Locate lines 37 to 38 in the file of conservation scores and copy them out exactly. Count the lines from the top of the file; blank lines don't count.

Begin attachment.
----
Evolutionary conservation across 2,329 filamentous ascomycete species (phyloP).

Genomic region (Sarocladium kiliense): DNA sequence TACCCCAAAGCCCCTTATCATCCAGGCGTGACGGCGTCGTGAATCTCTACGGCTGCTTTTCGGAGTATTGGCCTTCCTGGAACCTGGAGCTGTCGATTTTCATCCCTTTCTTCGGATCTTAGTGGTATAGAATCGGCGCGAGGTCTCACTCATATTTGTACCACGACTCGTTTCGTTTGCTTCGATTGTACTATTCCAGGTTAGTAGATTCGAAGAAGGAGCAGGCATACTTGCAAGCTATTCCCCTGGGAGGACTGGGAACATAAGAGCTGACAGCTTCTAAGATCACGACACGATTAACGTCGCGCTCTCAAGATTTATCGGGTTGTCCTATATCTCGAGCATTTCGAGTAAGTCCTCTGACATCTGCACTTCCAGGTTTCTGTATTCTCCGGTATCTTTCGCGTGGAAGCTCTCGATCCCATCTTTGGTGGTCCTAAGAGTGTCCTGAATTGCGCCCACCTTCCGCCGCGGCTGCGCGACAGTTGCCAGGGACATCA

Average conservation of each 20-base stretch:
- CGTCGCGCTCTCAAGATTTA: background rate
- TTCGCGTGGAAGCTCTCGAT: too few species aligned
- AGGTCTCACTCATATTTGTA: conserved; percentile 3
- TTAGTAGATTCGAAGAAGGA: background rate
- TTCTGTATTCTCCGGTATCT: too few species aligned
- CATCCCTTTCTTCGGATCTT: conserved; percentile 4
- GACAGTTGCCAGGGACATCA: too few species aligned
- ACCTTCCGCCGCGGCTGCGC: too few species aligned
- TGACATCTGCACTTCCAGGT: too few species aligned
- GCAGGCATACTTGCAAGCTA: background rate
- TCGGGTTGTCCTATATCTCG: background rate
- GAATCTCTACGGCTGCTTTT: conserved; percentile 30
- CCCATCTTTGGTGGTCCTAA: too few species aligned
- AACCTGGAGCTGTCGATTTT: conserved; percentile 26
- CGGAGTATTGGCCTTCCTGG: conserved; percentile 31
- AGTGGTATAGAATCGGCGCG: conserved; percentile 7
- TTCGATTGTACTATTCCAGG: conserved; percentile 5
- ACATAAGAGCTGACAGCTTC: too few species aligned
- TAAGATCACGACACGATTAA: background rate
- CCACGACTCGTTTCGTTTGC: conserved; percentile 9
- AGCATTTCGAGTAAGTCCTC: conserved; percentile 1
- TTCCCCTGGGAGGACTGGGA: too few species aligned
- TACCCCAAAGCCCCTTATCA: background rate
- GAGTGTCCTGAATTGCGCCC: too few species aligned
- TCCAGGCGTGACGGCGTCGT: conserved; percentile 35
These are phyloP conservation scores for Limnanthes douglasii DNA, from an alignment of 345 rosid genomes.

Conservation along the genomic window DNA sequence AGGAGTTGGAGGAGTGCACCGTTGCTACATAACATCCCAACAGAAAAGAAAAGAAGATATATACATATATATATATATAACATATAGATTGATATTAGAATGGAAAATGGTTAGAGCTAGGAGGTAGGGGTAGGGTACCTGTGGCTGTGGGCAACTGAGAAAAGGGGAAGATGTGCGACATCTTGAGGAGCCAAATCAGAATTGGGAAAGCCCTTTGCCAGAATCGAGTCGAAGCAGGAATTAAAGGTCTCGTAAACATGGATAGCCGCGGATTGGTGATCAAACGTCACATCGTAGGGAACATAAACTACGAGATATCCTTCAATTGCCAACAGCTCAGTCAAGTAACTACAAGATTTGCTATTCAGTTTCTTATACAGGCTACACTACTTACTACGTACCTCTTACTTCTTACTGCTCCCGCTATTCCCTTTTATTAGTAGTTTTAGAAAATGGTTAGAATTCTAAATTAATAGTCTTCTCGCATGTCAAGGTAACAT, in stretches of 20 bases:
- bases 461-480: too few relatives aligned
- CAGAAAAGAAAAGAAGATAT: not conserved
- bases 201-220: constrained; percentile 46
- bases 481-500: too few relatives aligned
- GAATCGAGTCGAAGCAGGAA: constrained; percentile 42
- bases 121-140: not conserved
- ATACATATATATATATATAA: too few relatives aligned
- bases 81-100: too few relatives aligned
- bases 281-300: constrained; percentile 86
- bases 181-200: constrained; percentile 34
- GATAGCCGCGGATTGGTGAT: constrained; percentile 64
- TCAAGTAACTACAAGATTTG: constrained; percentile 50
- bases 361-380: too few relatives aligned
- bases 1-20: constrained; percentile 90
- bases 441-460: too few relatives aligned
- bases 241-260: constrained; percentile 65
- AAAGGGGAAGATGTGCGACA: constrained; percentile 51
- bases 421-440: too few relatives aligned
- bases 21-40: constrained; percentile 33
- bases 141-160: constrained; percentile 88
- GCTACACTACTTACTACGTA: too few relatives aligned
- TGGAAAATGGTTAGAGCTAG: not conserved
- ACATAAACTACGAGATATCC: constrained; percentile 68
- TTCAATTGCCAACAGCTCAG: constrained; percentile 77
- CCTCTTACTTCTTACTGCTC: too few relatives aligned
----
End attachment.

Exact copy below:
- ATACATATATATATATATAA: too few relatives aligned
- bases 81-100: too few relatives aligned